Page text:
Two Roads to Public Sociology

by Nira Yuval-Davis, University of East London, UK, President of ISA Research Committee on Racism, Nationalism and Ethnic Relations (RC05), 2002-6 and Member of the Program Committee for ISA World Congress in Durban, 2006

Nira Yuval-Davis, an Israeli dissident, has been a long-standing defender of human rights: a founder member of Women Against Fundamentalism, and the international research network of Women in Militarized Conflict Zones, a consultant to different divisions of the United Nations as well as to various NGOs, including Amnesty International. Known internationally for her research on gender, racism, and religious fundamentalism, her books include Racialized Boundaries, Gender and Nation, The Politics of Belonging, Women against Fundamentalism. She is Director of the Research Centre on Migration, Refugees and Belonging at the University of East London. In this essay she conducts an internal conversation with the renowned Israeli sociologist, now deceased, Baruch Kimmerling, on the different roads to public sociology.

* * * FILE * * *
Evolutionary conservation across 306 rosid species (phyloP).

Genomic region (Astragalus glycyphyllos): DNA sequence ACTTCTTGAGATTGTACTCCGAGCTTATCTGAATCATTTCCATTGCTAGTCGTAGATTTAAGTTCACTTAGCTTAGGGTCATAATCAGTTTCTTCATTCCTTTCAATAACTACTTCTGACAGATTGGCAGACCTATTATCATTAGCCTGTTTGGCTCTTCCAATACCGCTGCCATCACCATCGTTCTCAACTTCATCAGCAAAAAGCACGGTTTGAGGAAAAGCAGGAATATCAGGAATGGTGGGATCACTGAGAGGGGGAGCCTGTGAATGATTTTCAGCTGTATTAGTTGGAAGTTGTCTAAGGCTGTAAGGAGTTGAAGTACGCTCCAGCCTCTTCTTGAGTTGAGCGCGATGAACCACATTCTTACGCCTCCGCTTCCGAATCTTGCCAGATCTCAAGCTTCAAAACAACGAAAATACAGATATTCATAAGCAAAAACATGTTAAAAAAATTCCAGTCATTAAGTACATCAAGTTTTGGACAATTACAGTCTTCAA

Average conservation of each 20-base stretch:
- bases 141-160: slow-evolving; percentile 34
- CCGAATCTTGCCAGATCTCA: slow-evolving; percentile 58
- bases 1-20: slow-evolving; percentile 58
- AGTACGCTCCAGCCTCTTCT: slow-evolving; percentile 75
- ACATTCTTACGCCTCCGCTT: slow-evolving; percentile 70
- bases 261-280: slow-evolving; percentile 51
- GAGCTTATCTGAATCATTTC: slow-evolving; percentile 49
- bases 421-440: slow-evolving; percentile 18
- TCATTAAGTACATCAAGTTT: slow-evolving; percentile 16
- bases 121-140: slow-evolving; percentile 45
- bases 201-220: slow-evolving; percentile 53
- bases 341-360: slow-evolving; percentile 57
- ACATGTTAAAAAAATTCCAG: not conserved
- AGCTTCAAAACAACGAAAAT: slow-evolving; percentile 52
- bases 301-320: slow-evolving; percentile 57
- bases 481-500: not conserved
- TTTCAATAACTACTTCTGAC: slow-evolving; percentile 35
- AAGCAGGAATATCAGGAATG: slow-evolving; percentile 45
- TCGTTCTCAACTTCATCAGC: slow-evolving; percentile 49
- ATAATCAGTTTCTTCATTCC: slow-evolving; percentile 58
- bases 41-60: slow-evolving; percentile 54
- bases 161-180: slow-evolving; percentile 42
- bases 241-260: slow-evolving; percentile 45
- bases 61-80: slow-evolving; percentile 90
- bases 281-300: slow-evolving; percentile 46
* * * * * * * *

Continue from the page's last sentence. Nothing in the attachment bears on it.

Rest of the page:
Baruch Kimmerling, who suffered all his life from cerebral palsy and arrived in Israel as a refugee from Romania after 1948, was one of Israel’s most important and best known sociologists, not least because of his frequent contributions to the Israeli press.